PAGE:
Better Ways to Say Yes, No, Maybe, and I Can’t in English

May 22, 2024 | English Conversation

This lesson was originally published in September 2017.
It was updated with new content and a new video in May 2024.

Okay. Imagine this.

You’re at the grocery store. And you unexpectedly run into a friend you haven’t seen for a while. You have a little bit of chitchat there in the coffee/tea aisle while you’re picking up a few things and your friend says, “By the way, we’re having a few friends over Saturday night to grill out. You should come! And bring the kids. It’s been way too long since we’ve spent time together.”

And you would LOVE to say, “Yes, that sounds great.” But the truth is, you don’t know if your Saturday night is free. Your spouse proposed some tentative plans.

You could respond with, “Sure, maybe. I don’t know.”

But maybe sounds awkward, at best. At its worst, it sounds like you are not at all interested.

So is there a better way? 



In this video, we’ll dive into how to respond to requests, invitations, and other queries with better ways to say ‘Yes,’ ‘No,’ or ‘Maybe.’ Or even ‘I can’t.’ 

Whether it is an invitation to 

  • Plan a weekend away with your closest friends
  • Give a presentation at an upcoming event
  • Join a volunteer effort
  • Lead a project
  • Get dinner with the neighbors

It isn’t only a yes or no, a maybe or I can’t that you need to consider. It’s also the amount of enthusiasm or reluctance you might feel.

Better Ways to Say Yes in English

We have several ways to say yes in English for casual and professional situations. Here are some of the most common:


  • Yeah, sure. Here you go.
  • No problem! I’m always happy to help.
  • Yep! I will be right there. (Yep is another informal way to say yes like yeah.)
  • Yeah, I’d be happy to!
  • Cool. (Yes, cool can really be used to say yes or to show agreement.)
  • You got it.
  • Okay.
  • Count me in! I’d love to come.
  • I’m in. Tell me what you need.


  • Yes, of course. I will get it to you this afternoon.
  • I’d be glad/happy to make the reservations for you.
  • Absolutely. I will finish it this afternoon.
  • Certainly. I will call him now.
  • I’d love to help. Tell me what you need.

Polite Ways to Say No in English


  • No, but thank you.
  • No thanks. It was delicious but I’ve already eaten too much.
  • Not now but another time. Maybe we can go on Saturday?
  • I’d like to but I have to work late this evening.
  • I wish I could but, unfortunately, I already have plans that night.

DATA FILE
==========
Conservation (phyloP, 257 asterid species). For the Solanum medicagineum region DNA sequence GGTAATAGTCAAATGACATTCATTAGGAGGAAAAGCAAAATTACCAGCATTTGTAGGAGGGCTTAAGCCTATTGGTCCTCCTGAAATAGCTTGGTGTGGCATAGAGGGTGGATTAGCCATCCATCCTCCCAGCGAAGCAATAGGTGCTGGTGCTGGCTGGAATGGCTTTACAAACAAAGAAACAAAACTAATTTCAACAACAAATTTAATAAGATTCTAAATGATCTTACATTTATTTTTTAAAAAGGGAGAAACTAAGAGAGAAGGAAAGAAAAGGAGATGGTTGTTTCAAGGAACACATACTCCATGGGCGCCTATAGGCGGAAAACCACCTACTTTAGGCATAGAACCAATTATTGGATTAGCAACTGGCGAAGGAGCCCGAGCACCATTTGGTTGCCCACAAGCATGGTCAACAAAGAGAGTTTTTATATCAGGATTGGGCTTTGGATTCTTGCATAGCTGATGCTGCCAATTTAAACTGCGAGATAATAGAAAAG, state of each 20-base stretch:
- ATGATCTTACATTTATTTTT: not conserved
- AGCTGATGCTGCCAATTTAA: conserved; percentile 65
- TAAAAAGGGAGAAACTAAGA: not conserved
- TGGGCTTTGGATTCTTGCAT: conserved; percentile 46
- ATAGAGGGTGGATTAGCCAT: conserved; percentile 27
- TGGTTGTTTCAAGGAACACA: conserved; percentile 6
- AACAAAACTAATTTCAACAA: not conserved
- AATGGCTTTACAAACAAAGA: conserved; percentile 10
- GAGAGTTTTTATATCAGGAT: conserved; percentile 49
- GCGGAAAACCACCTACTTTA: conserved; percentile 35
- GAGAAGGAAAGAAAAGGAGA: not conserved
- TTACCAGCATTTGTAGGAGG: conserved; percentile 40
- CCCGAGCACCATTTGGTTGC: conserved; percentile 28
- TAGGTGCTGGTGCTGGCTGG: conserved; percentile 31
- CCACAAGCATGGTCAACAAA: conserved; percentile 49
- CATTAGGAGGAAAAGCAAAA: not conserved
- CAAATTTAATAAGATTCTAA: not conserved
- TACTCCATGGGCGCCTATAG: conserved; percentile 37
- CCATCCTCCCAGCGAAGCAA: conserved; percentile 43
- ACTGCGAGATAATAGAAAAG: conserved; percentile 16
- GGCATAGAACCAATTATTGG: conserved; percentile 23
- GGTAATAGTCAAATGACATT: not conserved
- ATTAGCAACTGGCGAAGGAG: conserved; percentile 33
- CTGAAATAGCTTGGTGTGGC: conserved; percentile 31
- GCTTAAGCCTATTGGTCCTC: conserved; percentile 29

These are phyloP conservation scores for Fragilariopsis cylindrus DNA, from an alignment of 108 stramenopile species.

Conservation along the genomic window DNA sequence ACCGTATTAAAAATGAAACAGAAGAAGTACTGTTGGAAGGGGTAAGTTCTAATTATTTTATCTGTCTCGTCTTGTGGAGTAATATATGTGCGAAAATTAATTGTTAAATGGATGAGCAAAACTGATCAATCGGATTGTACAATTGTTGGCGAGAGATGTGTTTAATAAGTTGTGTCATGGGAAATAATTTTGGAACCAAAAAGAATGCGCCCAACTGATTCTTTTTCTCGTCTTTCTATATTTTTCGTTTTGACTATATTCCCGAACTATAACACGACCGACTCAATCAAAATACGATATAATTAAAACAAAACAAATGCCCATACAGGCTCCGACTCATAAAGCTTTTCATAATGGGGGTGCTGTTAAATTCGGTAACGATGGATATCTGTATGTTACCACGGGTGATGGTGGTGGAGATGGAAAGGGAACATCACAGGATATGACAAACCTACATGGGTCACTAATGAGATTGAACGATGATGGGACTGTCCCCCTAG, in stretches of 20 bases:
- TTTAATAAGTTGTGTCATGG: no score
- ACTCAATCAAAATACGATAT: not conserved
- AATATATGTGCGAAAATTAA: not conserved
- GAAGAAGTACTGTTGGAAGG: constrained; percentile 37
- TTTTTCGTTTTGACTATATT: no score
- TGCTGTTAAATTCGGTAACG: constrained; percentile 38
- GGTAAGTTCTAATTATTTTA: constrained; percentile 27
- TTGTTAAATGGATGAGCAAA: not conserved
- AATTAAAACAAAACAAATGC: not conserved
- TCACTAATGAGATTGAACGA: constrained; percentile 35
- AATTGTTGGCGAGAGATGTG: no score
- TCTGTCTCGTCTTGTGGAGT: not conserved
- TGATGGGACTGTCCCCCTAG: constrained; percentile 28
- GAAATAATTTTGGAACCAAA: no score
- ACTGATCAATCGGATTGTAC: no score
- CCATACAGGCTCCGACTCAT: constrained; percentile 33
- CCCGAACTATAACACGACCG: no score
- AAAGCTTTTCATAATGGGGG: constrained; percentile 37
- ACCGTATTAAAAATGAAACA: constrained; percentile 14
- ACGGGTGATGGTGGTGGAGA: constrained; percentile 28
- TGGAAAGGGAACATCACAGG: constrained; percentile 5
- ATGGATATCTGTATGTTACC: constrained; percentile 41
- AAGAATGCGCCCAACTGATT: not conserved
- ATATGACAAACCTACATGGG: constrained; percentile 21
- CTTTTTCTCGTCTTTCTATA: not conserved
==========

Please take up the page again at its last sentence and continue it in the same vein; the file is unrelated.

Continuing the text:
• Nope. I don’t have time. Maybe tomorrow.
  • No way. (This is like saying, “No. There’s no chance I would ever do that!”)
  • I’ll pass. Maybe another time.



  • I’m sorry but we won’t be able to make that compromise.
  • I would love to/like to but our company has a holiday party that night.
  • I’m afraid that I’m not available on Tuesday.
  • No, I’m sorry to say that we aren’t able to change the time of the meeting.
  • I wish I could but I’m unable to make that kind of compromise.
  • We appreciate the offer, however, this is not a good time for us.
  • I’m afraid I can’t meet you today. How about tomorrow?
  • I’m afraid not. I have a scheduling conflict.

Polite Ways to Say Maybe in English

  • Perhaps I can make it. Let me check my calendar.
  • I’m not sure whether I can but I’ll check my calendar and let you know.
  • Possibly. Let me review my schedule.
  • I’ll think about it. I’m not sure whether I have enough time to commit.
  • Let me see. I’ll review my calendar and get back to you.
  • I might be able to. I’ll let you know by Friday.
  • Can I get back to you? I need to check a few things to make sure I’m free.

Polite Ways to Say I Can’t in English

  • I can’t make it, unfortunately. I would love to join you but I’ll be away that weekend.
  • I’d love to but I can’t commit at this moment. I have too much on my plate.
  • I really can’t take on more right now. I’m sorry.
  • I wish I could, but I can’t. We are already committed that weekend.
  • I can’t this week but let’s check back next week/month. I’d love to find another time soon.

Now that you’ve completed the lesson, I’d love to hear from you!

What is one new word or expression you learned in today’s lesson? And how can you use it in your English life? Is it an expression you can use at work or with your English-speaking friends?

Tell me about it in the comments below.

~ Annemarie

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